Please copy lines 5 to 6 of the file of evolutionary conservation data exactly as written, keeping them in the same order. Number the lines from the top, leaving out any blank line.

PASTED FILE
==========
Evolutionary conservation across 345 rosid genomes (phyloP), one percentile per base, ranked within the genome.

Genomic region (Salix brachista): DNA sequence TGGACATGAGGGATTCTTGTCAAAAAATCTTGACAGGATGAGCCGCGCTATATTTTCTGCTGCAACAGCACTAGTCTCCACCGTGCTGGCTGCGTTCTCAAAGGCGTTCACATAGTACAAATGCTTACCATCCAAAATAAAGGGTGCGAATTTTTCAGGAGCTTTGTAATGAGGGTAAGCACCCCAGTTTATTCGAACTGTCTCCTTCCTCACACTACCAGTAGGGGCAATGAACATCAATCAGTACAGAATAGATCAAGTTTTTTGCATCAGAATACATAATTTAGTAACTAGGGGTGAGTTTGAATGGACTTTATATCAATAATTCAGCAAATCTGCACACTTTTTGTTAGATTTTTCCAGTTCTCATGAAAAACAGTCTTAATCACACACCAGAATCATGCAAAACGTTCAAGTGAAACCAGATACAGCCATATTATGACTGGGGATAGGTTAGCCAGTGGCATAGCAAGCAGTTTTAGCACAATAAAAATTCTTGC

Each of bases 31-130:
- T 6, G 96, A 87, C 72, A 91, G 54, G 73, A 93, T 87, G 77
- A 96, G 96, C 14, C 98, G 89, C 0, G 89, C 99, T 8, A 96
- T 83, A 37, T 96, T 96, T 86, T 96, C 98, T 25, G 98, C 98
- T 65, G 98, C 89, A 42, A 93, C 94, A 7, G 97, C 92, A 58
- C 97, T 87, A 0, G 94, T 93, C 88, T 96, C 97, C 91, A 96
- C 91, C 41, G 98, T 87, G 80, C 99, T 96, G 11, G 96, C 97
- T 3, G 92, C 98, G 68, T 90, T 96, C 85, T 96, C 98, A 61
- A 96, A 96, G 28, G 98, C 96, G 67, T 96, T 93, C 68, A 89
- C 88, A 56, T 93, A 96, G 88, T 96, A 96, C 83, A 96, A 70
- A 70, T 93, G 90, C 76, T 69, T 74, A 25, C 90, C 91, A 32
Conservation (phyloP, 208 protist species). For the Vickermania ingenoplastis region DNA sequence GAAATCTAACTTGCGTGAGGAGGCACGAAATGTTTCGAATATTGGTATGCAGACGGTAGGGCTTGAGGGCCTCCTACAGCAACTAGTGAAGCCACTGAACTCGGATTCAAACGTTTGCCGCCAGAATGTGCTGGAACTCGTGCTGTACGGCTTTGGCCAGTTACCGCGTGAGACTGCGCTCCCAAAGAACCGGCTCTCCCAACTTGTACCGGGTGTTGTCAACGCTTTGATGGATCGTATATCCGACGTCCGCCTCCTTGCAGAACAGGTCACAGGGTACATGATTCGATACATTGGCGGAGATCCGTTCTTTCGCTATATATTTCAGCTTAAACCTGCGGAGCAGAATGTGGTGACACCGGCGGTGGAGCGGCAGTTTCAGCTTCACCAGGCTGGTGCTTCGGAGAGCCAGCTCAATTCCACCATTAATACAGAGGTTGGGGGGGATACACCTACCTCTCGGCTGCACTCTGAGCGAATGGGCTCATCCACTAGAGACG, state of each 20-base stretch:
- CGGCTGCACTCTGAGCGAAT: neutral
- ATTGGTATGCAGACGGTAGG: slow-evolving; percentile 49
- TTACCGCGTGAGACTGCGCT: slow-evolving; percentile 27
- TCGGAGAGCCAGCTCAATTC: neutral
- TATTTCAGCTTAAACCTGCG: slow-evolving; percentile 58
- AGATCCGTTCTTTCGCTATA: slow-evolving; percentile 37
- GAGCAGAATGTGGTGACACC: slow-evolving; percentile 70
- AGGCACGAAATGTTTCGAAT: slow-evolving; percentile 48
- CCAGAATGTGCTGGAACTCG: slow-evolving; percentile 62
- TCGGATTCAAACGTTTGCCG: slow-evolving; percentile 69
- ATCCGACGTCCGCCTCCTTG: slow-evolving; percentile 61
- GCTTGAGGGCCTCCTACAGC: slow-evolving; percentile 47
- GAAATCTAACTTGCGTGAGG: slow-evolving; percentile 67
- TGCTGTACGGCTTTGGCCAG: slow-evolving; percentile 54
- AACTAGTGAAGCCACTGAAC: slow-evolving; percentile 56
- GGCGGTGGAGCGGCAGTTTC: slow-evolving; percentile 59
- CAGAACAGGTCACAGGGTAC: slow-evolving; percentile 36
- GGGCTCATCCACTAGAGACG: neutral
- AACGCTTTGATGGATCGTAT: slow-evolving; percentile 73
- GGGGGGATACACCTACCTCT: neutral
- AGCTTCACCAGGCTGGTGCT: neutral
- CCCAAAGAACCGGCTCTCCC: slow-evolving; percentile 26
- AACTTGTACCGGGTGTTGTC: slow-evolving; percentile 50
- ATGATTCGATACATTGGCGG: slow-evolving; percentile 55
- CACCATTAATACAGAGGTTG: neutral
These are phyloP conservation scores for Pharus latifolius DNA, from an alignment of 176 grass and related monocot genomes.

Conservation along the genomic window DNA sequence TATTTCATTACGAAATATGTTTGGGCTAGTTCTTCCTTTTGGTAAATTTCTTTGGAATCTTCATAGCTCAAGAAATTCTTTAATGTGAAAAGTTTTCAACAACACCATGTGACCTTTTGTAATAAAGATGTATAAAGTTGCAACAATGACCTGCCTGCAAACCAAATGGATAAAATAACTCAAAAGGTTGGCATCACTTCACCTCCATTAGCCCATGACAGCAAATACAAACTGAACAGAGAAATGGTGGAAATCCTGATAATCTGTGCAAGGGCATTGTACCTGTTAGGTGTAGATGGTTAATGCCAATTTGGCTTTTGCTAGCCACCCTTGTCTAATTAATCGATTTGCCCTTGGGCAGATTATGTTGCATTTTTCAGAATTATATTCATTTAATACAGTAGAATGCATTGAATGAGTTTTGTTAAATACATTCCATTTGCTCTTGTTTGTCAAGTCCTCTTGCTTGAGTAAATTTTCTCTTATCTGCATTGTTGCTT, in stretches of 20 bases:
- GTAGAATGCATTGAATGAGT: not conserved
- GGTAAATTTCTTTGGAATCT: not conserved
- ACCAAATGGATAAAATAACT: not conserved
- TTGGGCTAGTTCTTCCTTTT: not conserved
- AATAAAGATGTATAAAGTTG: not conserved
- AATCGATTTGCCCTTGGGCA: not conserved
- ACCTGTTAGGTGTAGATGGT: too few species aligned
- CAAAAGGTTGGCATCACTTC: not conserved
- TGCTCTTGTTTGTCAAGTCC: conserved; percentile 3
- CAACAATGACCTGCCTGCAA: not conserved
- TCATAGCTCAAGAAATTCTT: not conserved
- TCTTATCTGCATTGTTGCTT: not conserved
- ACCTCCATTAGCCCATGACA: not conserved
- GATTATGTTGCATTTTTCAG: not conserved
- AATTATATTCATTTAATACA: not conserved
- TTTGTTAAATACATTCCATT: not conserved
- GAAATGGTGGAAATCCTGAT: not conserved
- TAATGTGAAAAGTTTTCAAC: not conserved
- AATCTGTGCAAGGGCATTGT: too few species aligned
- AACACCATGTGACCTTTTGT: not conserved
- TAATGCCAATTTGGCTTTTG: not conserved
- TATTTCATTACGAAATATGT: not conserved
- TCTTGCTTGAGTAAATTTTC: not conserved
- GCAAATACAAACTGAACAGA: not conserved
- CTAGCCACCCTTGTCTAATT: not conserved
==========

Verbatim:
- A 96, G 96, C 14, C 98, G 89, C 0, G 89, C 99, T 8, A 96
- T 83, A 37, T 96, T 96, T 86, T 96, C 98, T 25, G 98, C 98